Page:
Mr. McGrady : Like the hon. Member for Antrim, South (Mr. Forsythe) I have gone through all the stages of the Bill from studying the White Paper to Third Reading. It is patently obvious, although this is portrayed erroneously by the Government, that the Bill will not reduce or impinge on terrorism in Northern Ireland in any way, in fact, given the workings of the political wings of the paramilitary groups, the Bill will be a weapon in their hands and be to their advantage.

The only consequence of the Bill will be an exceedingly disadvantaged local government scenario, because we shall have party political confrontation in the council chambers. And, as has been said often enough tonight, the confrontation will not simply be with Sinn Fein ; it will be right across the political parties, because like everyone else, they will take advantage of the Bill. A decision about the declaration will be made not on the basis of whether they want to take a seat but on the basis of the long-term political advantage of the paramilitaries. That is how they will decide whether to make such a declaration. Thus the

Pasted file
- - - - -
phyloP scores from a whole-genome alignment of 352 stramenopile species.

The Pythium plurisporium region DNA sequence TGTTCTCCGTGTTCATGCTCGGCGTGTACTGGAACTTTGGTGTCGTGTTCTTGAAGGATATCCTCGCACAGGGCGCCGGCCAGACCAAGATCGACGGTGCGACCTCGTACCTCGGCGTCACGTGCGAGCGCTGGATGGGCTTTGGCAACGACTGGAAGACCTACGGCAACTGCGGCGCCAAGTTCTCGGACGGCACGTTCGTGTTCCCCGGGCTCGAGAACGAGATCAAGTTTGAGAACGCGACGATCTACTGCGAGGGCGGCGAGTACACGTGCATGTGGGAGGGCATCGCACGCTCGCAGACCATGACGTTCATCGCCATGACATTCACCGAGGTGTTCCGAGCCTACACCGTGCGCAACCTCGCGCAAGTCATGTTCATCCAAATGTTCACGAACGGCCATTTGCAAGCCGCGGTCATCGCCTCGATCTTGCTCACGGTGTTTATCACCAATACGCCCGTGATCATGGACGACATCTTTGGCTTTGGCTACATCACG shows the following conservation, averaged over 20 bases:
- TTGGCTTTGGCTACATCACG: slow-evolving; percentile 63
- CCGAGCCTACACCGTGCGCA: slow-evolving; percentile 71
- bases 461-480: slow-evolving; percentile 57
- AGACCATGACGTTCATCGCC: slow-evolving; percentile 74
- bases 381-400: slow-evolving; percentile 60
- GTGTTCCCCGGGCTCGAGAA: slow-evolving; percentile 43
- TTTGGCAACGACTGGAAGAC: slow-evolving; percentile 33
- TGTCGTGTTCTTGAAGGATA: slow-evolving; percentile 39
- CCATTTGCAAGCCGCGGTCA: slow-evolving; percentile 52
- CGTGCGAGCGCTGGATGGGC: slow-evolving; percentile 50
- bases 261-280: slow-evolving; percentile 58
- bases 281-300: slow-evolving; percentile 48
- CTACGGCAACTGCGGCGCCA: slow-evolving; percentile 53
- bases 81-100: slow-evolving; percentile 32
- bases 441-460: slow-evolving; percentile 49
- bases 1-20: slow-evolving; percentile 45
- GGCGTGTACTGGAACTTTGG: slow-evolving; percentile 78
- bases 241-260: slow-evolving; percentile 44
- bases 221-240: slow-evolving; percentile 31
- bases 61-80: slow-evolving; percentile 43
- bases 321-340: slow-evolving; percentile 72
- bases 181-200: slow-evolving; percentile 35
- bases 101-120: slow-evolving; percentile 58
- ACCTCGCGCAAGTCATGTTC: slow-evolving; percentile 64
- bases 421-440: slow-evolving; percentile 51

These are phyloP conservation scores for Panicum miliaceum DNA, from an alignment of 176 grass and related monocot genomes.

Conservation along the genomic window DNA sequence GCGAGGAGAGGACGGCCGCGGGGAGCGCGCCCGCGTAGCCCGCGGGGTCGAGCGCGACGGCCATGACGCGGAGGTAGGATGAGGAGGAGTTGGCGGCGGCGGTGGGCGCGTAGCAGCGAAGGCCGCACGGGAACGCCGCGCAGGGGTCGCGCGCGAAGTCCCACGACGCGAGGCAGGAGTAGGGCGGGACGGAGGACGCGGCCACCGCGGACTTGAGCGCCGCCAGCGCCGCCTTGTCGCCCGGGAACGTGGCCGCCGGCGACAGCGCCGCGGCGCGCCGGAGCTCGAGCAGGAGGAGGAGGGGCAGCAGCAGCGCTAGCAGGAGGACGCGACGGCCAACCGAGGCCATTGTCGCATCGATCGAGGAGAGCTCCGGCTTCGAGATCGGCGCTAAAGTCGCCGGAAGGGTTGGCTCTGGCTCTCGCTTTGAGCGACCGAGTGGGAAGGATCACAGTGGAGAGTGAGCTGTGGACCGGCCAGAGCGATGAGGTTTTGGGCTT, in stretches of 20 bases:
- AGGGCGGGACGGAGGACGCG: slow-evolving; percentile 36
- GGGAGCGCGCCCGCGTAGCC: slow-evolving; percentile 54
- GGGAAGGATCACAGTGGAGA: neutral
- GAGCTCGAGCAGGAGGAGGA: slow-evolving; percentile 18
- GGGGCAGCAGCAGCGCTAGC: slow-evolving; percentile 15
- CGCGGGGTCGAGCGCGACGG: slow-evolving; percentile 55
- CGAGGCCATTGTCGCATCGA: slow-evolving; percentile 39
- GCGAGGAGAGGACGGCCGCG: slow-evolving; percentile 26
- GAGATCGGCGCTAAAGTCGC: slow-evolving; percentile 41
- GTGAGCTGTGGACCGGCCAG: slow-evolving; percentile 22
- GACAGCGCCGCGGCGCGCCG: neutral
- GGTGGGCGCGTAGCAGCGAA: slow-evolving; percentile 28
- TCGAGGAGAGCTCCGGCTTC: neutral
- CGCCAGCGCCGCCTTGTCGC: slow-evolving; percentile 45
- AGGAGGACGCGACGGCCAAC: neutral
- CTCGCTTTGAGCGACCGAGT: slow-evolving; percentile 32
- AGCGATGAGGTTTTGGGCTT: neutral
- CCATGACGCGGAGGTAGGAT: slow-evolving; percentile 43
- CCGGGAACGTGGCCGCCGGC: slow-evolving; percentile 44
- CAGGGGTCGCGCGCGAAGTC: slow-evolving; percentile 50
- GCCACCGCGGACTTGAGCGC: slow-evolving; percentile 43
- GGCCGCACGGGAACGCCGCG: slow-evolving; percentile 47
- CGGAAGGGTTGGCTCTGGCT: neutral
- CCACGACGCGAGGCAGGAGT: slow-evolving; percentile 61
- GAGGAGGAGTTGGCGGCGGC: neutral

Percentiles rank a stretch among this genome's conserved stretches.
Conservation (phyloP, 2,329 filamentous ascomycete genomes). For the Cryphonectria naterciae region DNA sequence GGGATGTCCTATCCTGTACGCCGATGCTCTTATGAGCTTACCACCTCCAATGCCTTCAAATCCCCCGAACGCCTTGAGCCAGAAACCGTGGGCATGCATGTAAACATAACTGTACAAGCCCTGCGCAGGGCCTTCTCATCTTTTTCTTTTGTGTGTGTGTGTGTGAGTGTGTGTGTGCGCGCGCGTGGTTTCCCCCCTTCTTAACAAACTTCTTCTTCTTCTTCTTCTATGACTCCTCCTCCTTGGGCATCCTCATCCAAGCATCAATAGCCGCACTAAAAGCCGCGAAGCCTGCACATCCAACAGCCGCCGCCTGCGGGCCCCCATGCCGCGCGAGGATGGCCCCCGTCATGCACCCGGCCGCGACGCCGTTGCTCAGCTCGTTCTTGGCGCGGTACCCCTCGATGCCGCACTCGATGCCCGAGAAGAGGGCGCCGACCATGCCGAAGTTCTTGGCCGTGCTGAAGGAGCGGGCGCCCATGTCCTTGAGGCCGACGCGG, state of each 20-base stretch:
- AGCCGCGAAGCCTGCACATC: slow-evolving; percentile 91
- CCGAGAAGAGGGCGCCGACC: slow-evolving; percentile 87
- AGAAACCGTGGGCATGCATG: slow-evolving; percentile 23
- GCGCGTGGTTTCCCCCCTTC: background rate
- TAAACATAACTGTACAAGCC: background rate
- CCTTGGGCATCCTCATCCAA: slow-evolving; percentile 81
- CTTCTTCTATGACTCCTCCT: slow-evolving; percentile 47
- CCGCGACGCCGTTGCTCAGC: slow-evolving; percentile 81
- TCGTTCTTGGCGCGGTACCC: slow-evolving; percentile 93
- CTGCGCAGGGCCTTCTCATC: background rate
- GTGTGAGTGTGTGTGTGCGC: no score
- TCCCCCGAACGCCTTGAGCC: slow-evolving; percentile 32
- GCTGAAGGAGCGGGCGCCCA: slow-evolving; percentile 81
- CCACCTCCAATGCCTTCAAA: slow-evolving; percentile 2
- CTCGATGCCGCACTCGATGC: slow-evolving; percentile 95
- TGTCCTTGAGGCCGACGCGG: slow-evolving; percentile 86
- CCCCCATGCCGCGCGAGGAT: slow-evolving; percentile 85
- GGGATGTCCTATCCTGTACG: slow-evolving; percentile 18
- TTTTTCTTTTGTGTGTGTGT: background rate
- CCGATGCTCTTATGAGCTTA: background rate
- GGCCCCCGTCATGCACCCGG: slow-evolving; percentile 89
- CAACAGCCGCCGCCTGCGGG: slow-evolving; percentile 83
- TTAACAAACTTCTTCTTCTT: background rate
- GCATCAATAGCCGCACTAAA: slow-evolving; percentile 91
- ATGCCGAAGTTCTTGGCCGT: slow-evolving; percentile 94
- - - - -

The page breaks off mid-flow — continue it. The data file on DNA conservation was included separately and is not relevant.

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decision will be a totally political one, and I must agree with the hon. Member for Antrim, South that this is a political Bill. It means, of course, that under the Bill we will have the strange anomaly of a civil offence which can be perpetrated only by elected councillors. The situation will be unique, because they will be the only people capable of committing a civil offence under this legislation. One is forced to ask why a spoken or written word in support of terrorism or violence should not be an offence for every member of the community, rather than merely selectively, as under the Bill, for elected councillors. Surely, what is sauce for the goose is sauce for the gander.

There is another dramatic consequence that we shall see very shortly. When it becomes apparant to the Northern Ireland community that there will be additional confrontation in the council chambers--as there will be, no doubt about it--the people will prejudge that situation and the calibre of candidates offering themselves for election in May of this year will be very much diminished, to the detriment of local government. Local government in Northern Ireland has many flaws and faults, and I have been forced to criticise them, but at least one should not act in such a way as to diminish the possibility of some improvement.